Given current industry loss estimates, Twelve Capital’s expectation remains that this event will have only a marginal impact on ILS portfolios, if any. Currently, the total insured market loss estimates for Hurricane Dorian across the Bahamas, US and Canada vary from roughly USD 3bn on the lower end up to USD 10bn at the high end. The driver of these estimated losses remains the impact on the Bahamas where various sources indicate that the economic damage and social impact is significant.
Typhoon Faxai, which made landfall 8/9 September just east of Tokyo, caused sustained winds, power outages and transport disruption as well as infrastructure damage. Insured losses were estimated to be somewhere between USD 3bn and USD 7bn by major modelling companies last week. Furthermore, last week, two of the three major insurance companies (with roughly 30% market share in non-life Japanese domestic insurance, by net premiums written) published their initial loss estimates. These were in the range of USD 1bn for each company. Grossing up these estimates to a total insured market loss would indicate that Typhoon Faxai is currently expected to have caused an insured market loss of USD 3bn to USD 4bn, i.e. roughly in line with the modelled loss estimates.
Given the loss development history experienced with Typhoon Jebi in 2018, Twelve Capital still considers that these initial estimated losses should be treated with corresponding caution. Twelve Capital is in touch with parties to try to establish how Typhoon Faxai might resemble Typhoon Jebi from a meteorological perspective (e.g. wind field symmetry and peak wind gusts at landfall) as well as from a modelled impact perspective. With that in mind, Twelve Capital is expecting further validation of initial loss estimates of Typhoon Faxai and evaluation as to whether these initial loss estimates could experience a similar level of development as the market experienced with Typhoon Jebi.
The major exposure in Twelve Capital’s ILS portfolios to this type of event stems from collateralised reinsurance instruments in Private ILS transactions. At the level of the market loss indicated above, Twelve Capital does not expect any significant impact on ILS portfolios from this single event. In combination with the impact of Hurricane Dorian, however, the partial erosion of some underlying protection could be expected.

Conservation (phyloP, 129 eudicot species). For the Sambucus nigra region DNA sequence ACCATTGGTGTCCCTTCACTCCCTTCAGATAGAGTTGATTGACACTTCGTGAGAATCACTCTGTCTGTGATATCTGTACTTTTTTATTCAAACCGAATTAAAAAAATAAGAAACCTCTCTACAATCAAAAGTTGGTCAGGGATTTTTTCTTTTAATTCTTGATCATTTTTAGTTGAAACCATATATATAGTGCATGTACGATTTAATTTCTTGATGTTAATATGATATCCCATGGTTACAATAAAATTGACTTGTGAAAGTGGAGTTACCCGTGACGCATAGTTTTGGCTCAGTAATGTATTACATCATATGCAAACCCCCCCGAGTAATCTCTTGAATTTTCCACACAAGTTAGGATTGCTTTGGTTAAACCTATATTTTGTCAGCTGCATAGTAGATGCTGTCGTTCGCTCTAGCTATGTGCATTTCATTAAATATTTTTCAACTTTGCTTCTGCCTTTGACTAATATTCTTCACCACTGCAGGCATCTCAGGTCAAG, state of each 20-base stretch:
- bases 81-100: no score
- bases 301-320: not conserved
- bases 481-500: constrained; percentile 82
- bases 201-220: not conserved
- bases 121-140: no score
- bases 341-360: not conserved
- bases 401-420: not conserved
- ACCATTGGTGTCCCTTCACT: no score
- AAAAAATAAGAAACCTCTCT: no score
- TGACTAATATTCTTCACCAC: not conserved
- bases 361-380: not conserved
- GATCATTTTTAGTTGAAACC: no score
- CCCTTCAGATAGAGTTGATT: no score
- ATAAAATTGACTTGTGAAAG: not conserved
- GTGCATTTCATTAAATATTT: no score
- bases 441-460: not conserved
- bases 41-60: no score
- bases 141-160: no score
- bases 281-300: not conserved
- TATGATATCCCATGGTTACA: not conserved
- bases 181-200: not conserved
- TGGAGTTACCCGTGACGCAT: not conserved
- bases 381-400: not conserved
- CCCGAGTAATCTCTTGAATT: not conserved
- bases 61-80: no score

Twelve Capital continues to closely monitor the evolution and impact updates of the two events outlined above and will issue updates as more reliable estimates about insured losses and combined estimated impacts become available.
Tropical Storm Imelda
Tropical Storm Imelda quickly developed and made landfall along the coast of Texas on September 17, before slowly moving inland bringing torrential rains across the state. At least one person was killed. Imelda made landfall as a 65 km/h storm near Freeport, Texas, later bringing more flooding rains to the state, especially near Houston in the greater Beaumont region. Total economic losses were expected to be in the hundreds of millions of US dollars. Most Imelda-related damage was due to flooding so a lower-than-normal portion of the economic cost will be covered by private insurance market. No significant impact on Twelve ILS portfolios is expected from this event.